Sited outside Toa Payoh's town centre, Lorong 8 is shaped a bit like an elephant trying to make a break into the inner circle.
It is hemmed in by Braddell Road and the Central Expressway, and boasts a motley mix of older flats - mostly built in the 1970s and 1980s - polyclinics, funeral homes, car workshops and depots.
It also has an immensely popular hawker centre. Growing up in Toa Payoh, I went there for grilled chops with my family when we were up for splashing out on "Western cuisine".
Toa Payoh is the most recent housing estate to be reeling from the emergence of a handful of Covid-19 clusters. Aside from the bus interchange - the latest in a string affected across Singapore - Lorong 8 boasts the most number of cases. At least 40 cases from the hawker centre alone have been reported.
A few traffic junctions away, another 10 cases had been linked to a wholesale vegetable market that set up shop on the street every night, selling at a discounted rate to bargain hunters - including, no doubt, those from Lorong 8.
Was it just pure bad luck, or were there factors that made Lorong 8 Toa Payoh susceptible to becoming a Covid-19 cluster?
A study that was released this month and reported in The Straits Times looked at why clusters form, and suggests that there is a way to assess and predict how vulnerable each neighbourhood is to Covid-19, based on its social and built environmental features.
These metrics range from population density, to the flow of people using public transport, to how diverse the land use is.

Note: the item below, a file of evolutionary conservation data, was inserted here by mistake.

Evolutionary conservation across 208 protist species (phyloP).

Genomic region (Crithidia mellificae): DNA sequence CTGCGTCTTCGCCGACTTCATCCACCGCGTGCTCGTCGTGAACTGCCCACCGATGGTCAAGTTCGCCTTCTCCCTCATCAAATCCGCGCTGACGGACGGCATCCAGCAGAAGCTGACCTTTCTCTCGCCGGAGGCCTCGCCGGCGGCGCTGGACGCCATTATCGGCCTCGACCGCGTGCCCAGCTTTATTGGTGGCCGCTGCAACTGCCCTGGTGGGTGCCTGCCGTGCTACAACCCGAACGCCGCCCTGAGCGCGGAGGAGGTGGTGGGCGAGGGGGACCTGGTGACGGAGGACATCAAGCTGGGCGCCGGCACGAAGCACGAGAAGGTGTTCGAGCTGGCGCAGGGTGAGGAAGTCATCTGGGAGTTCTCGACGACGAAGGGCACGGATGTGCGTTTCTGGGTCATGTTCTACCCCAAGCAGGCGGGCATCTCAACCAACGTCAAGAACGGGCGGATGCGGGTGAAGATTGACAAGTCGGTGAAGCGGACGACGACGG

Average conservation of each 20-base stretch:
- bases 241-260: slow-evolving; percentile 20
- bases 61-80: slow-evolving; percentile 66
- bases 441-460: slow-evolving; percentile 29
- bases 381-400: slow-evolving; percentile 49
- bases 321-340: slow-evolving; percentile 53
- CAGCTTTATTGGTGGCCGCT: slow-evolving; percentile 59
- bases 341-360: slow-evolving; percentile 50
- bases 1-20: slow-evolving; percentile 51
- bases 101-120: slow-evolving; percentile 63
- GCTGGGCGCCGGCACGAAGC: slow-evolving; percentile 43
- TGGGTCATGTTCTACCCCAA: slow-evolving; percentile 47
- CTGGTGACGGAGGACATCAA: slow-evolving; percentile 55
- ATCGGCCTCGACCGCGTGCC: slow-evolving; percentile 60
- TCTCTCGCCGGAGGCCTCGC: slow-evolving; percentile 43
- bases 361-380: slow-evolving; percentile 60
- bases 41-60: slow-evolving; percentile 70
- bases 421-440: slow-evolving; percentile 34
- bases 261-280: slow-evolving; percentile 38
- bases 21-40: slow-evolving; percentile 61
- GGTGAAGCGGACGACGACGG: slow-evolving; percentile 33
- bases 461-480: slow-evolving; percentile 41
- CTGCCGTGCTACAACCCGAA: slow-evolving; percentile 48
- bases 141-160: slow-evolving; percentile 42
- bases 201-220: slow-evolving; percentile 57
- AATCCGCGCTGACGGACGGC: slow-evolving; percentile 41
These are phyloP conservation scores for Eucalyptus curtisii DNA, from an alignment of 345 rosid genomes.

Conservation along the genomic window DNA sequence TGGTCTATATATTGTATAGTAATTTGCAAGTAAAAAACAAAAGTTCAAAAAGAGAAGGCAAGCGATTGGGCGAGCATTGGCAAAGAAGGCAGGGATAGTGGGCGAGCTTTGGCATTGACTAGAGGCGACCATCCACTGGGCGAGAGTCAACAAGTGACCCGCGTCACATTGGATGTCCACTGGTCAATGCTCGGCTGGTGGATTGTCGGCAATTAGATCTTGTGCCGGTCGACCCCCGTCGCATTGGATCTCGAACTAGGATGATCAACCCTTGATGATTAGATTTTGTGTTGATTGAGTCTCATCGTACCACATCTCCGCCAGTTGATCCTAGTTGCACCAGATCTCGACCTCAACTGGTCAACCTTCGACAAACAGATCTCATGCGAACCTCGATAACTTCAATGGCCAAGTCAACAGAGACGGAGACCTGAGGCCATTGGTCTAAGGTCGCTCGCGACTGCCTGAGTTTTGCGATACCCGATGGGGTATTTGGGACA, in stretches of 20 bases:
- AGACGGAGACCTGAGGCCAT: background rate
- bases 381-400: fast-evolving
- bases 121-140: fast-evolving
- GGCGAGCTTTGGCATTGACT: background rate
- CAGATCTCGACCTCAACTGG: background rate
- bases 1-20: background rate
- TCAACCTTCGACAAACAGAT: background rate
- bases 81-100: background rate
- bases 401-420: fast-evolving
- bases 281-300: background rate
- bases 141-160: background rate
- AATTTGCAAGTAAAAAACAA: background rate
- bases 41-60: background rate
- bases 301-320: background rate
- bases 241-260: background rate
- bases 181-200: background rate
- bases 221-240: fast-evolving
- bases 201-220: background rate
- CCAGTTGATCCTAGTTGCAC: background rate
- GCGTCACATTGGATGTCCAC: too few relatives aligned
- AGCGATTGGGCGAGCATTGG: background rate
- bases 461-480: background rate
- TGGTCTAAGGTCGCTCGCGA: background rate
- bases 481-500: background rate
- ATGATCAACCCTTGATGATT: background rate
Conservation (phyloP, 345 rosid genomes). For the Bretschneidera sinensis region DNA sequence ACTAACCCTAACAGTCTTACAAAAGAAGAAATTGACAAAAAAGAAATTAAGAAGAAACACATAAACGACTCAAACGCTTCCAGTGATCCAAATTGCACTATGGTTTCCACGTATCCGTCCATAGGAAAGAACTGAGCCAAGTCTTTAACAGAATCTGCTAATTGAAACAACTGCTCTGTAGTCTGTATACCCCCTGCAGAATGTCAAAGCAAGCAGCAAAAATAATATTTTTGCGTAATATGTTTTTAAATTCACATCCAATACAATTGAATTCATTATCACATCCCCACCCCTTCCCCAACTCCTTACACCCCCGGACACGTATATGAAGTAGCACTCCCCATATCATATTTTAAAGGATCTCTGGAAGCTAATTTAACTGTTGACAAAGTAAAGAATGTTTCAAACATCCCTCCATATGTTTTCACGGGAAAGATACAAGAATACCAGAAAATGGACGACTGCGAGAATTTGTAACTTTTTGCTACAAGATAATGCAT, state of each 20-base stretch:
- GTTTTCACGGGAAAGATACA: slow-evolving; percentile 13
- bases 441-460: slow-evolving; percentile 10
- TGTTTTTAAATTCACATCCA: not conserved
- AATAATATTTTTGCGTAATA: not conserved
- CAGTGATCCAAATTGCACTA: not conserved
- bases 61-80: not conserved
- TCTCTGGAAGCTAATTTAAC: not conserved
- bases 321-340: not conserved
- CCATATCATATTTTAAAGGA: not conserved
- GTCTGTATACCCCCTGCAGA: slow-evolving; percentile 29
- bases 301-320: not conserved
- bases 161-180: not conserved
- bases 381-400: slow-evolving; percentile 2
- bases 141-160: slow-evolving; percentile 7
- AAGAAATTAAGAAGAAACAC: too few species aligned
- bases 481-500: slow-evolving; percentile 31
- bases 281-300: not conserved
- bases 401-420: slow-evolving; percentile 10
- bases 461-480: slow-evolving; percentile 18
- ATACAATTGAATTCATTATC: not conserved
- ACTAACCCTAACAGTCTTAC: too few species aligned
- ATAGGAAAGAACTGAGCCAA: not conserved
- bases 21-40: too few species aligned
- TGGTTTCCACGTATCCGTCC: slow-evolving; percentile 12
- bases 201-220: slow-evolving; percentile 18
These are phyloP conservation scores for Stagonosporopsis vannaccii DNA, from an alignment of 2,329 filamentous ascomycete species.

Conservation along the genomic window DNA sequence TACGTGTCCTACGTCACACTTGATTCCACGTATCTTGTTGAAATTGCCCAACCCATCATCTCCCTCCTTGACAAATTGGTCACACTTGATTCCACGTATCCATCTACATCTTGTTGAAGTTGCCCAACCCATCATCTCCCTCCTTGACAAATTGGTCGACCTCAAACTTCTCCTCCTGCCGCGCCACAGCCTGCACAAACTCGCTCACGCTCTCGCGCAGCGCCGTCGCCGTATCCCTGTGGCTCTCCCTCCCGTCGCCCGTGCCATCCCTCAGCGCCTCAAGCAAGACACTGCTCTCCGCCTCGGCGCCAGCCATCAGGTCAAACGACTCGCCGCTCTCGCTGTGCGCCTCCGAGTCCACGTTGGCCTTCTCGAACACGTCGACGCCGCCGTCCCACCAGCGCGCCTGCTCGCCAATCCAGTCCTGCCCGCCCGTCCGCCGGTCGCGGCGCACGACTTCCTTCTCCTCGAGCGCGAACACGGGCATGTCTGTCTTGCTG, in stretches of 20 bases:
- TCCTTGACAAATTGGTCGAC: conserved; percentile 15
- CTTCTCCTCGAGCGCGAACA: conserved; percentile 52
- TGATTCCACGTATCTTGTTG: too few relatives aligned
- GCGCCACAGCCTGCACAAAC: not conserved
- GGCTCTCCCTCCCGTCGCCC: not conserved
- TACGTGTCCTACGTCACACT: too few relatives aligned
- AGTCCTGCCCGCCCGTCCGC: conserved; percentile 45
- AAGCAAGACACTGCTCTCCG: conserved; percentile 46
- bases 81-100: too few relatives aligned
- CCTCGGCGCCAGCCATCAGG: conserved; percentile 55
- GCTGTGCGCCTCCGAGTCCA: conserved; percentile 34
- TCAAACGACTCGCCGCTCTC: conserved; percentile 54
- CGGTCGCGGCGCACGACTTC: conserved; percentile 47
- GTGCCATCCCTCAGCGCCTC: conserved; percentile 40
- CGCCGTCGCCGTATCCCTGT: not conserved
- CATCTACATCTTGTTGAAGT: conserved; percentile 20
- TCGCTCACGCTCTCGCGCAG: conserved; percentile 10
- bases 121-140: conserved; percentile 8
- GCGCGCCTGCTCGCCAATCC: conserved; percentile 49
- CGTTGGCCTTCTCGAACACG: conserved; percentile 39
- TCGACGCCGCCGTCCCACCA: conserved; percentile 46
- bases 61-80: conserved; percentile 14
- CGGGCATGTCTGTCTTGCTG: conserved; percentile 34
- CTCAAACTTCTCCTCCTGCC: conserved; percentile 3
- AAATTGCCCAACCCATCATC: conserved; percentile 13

Another is this: the neighbourhood's socio-economic status (SES), which the researchers measure using average resale housing prices as a proxy.
Here, in Lorong 8 Toa Payoh, there is a greater proportion of older blue-collar residents, heavily dependent on public transport, says Associate Professor Leong Chan-Hoong of the Singapore University of Social Sciences (SUSS) who led a team of researchers on the study.
There is also a large pool of transient workers who move in and out daily. They could be undertakers or hawkers or car repairmen, who do not have the option to work from home. As part of their jobs, they also interact with members of the public, making the likelihood of transmission higher.
The nature of their work - often in hot, cramped environments - also means that they may not adhere to social distancing measures or wear their masks properly. Habits such as gathering and smoking in close proximity put them at greater risk.
Cheap food at the hawker centre draws yet more human traffic.